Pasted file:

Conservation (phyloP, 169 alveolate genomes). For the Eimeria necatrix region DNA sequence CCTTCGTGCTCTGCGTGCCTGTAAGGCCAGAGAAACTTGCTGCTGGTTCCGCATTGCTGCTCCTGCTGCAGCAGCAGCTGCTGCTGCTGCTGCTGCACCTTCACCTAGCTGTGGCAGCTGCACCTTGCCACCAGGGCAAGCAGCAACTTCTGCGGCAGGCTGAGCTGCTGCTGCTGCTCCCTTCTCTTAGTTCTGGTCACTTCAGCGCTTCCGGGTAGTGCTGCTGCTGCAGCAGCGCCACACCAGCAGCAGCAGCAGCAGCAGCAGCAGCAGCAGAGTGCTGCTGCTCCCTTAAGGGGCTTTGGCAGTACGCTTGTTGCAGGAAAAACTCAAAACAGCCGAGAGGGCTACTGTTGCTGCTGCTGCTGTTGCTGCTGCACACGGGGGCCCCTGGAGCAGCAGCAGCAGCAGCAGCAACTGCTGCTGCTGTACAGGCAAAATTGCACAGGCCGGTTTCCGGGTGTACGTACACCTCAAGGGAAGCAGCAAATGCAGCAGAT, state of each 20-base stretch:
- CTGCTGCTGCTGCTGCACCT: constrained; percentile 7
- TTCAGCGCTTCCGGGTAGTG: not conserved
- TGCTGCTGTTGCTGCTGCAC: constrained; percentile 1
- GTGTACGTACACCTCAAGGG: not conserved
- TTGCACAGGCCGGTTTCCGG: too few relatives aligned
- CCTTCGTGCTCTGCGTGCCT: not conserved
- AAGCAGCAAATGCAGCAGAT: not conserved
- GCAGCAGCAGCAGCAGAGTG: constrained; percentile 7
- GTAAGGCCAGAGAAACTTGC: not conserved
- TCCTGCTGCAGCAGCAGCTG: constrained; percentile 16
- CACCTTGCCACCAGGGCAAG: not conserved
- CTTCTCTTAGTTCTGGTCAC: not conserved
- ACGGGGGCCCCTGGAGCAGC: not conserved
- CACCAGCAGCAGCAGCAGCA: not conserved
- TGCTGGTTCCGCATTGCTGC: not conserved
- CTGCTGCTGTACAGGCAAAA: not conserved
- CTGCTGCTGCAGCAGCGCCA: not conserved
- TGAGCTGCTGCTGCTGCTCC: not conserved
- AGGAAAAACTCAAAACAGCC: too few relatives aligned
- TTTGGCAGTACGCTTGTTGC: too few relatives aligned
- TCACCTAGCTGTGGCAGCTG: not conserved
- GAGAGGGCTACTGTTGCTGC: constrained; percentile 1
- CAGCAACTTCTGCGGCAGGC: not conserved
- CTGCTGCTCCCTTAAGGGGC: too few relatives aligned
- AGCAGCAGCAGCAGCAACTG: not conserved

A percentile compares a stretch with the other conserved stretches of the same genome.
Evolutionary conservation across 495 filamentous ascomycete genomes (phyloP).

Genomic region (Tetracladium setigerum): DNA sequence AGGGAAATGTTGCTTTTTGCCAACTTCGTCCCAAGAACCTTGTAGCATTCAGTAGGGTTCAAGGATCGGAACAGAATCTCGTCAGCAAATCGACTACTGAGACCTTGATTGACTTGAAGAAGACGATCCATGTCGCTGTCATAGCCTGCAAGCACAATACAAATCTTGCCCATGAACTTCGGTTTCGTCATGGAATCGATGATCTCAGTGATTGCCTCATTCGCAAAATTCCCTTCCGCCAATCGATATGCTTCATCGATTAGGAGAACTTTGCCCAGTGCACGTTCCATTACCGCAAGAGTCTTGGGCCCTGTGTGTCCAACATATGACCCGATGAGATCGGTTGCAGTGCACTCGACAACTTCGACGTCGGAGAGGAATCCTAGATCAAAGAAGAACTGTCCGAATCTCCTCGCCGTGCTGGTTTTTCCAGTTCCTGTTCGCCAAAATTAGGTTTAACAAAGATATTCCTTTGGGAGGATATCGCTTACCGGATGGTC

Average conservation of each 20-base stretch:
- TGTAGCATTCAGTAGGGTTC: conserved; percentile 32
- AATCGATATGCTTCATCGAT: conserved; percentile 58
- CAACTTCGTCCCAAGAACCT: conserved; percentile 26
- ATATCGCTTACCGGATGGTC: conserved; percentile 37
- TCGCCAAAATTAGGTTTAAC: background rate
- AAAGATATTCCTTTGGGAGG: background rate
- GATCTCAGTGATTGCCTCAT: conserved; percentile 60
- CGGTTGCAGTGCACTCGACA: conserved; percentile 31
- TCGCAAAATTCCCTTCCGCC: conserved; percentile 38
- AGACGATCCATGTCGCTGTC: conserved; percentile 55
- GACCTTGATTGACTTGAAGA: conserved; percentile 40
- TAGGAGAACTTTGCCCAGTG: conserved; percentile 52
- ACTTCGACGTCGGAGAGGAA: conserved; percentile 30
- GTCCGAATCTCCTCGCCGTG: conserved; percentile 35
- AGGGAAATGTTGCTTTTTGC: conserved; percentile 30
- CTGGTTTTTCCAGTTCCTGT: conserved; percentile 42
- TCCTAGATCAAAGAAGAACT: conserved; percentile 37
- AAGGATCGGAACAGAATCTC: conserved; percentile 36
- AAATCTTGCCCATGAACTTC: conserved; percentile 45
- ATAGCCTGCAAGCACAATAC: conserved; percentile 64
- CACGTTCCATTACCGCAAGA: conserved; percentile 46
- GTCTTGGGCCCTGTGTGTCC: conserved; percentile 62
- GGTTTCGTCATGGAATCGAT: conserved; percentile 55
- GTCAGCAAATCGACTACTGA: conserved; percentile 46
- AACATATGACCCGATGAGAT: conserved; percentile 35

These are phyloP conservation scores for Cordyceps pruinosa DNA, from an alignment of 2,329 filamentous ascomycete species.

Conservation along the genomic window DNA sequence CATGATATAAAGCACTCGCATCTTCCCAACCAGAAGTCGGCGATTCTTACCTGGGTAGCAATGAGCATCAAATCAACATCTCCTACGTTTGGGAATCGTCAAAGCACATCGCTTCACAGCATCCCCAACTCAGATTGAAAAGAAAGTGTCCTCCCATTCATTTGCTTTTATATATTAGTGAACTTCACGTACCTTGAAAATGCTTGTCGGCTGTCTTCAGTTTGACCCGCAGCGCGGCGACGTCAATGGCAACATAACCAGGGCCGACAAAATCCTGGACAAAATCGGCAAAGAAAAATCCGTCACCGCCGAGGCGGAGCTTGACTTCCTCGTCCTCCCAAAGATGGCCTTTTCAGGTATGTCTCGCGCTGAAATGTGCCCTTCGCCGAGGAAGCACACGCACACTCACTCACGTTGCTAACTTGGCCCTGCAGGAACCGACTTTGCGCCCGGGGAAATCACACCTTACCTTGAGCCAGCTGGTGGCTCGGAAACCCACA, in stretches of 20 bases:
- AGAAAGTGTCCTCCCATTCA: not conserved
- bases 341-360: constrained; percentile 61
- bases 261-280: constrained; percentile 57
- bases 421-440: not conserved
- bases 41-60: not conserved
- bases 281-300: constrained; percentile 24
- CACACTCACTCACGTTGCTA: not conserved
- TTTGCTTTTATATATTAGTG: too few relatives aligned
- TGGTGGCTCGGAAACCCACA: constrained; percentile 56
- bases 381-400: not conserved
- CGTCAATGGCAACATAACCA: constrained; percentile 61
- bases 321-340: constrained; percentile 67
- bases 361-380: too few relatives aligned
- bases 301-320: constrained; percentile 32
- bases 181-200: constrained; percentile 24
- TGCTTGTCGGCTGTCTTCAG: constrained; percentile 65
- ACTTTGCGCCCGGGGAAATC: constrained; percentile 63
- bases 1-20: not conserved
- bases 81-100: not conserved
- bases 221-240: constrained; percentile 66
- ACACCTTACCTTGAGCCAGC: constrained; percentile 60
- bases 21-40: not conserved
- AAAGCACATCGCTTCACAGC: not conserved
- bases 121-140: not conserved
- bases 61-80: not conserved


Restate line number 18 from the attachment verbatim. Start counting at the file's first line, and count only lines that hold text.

- CTGCTGCTGCAGCAGCGCCA: not conserved